In recent decades, Americans' perception of bilingualism has been transformed. As recently as the 1990s, the prevailing belief was that if a child grew up bilingual, they would be at a linguistic and cognitive disadvantage. Today, many Americans believe the opposite, that speaking more than one language carries advantages. But the hundreds of studies of the bilingual brain don't all draw the same conclusions. In this episode, we sample some recent research whose findings are helping to paint a more nuanced picture of how bilingual speakers function differently from monolinguals.



    Music in this episode by Walt Adams, Blue Dot Sessions, Medité, Podington Bear and Trabant 33. Photo of a bilingual street sign in Sydney's Chinatown by Jordanopia/Wikimedia Commons.



    Read a transcript of the episode here. And sign up for Subtitle’s newsy, nerdy, fortnightly newsletter here.

    • 26 min
    How Basque speakers saved their language

    How Basque speakers saved their language

    How did Basque survive Spain's military dictatorship under Francisco Franco when speaking, writing and reading it were illegal? With more than six dialects, how did its speakers agree on a standard way of writing the language? And how has Basque thrived in the decades since Franco died? Nina Porzucki tells the story of Europe's most mysterious language and its tenacious speakers— a story that includes immigration to the American West, decades of exile in South America, translations of Shakespeare's plays and an epic struggle over the letter H.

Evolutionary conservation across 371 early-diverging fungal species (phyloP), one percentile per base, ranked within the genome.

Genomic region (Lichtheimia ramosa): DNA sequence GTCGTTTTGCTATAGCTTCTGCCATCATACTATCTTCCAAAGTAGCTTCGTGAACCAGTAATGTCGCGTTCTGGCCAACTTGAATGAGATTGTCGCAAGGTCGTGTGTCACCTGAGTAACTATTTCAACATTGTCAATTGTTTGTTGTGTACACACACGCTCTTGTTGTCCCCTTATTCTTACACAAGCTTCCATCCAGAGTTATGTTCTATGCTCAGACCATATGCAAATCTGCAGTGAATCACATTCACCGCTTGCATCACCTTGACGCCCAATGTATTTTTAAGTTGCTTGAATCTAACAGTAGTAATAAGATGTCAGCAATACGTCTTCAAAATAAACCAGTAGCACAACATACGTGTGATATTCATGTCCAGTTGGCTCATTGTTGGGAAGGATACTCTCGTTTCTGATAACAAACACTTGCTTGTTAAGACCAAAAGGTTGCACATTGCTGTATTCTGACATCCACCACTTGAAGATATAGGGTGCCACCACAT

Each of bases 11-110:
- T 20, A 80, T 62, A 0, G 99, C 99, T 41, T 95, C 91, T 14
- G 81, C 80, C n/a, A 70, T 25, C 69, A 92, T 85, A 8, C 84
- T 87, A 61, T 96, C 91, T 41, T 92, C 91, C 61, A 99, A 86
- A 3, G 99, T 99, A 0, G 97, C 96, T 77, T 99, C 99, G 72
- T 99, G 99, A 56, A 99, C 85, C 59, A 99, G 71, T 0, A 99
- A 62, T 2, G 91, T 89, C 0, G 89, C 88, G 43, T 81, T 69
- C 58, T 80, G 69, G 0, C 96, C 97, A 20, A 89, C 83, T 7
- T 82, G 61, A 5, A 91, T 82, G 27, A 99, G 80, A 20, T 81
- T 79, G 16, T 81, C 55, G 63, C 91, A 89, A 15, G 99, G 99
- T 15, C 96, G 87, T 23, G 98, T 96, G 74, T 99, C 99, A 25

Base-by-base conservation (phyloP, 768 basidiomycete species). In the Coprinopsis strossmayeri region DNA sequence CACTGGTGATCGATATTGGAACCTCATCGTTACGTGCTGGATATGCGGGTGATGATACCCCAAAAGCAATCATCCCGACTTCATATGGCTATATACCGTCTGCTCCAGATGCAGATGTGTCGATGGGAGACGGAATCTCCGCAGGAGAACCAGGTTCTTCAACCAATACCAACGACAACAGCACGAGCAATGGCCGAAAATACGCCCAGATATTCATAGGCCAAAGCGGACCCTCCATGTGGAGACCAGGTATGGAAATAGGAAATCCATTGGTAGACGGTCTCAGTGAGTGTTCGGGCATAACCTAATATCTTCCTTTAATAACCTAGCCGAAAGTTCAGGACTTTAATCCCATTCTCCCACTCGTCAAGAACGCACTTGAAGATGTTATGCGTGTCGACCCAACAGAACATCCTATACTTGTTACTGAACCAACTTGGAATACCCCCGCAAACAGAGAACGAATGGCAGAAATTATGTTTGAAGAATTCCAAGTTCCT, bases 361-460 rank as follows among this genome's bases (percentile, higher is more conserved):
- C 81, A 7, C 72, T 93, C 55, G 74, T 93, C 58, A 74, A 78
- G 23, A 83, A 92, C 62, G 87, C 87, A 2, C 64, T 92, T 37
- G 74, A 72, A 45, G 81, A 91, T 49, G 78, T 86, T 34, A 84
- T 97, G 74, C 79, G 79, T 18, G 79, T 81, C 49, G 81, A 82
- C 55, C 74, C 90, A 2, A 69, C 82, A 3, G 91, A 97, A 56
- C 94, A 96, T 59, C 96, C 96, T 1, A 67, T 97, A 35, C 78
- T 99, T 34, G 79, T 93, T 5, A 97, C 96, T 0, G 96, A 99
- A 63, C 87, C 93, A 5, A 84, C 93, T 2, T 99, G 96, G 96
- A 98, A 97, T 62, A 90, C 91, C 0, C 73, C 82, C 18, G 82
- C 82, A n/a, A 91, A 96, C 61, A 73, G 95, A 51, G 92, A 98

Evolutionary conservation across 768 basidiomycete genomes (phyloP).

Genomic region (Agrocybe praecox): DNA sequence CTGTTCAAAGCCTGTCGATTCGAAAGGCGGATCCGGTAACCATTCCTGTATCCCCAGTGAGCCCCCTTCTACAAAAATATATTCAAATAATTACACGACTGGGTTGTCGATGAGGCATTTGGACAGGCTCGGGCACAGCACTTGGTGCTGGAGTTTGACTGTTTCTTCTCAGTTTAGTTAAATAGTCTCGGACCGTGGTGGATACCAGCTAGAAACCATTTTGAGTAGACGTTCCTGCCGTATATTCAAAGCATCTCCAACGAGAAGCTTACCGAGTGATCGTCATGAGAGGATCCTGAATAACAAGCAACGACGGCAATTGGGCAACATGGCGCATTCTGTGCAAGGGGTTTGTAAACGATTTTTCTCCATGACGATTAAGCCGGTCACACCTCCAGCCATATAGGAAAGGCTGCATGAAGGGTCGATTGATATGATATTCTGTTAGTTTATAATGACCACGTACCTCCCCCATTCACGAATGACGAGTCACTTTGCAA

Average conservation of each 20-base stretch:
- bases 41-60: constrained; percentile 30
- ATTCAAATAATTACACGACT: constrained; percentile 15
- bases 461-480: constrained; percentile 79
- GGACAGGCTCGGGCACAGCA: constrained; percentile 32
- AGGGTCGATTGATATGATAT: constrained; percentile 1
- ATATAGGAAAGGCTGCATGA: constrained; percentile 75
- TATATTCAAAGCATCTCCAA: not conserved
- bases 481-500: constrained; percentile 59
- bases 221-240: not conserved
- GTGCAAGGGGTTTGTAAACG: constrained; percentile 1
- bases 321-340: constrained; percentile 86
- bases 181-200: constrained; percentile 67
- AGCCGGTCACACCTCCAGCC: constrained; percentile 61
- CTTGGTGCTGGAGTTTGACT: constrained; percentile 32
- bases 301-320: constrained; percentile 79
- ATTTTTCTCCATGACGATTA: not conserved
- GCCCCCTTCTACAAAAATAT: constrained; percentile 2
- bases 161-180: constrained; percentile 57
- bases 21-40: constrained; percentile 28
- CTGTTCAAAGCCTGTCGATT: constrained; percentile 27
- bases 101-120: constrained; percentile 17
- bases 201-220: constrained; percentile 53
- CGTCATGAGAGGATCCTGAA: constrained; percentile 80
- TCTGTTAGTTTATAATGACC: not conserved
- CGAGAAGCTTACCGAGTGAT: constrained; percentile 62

Music in this episode by Blue Dot Sessions, Josef Falkensköld, and Trabant 33.Photo of participants in a relay ‘marathon’ in support of the Basque language by Tintxarri via Wikimedia Commons. Info about Nina Porzucki here.



    Read a transcript of the episode here. And sign up for Subtitle’s newsy, nerdy, fortnightly newsletter here.

    • 34 min

Customer Reviews

4.8 out of 5
174 Ratings

174 Ratings

cadelarge ,

If you are interested in, or a fan of, linguistics, this podcast is the one!

For the linguists, professional and amateur, among us, this podcast is a must listen. The hosts do a nice job of covering a broad variety of topics and cases in this field of inquiry. As a lover of language, I have really enjoyed how these discussions have deepened and expanded my own understanding, and appreciation of human language. I recommend this for anyone who is like-interested.

Anotherchessaddict ,

Yes please more!

I love this pod and its earlier incarnation, The World in Words. I’ve recommended it to many friends and coworkers too. Among all the important things to learn from the pod is the healthy reset of my view of the linguistic center, as a native english speaker from the USA. But it’s good storytelling and humor too. So very good. Thank you Patrick Cox and Kavita Pillay.

Douglas210 ,

So much fun!

I’ve recommended this podcast to quite a few folks. Listen to a couple of episodes and you will be hooked.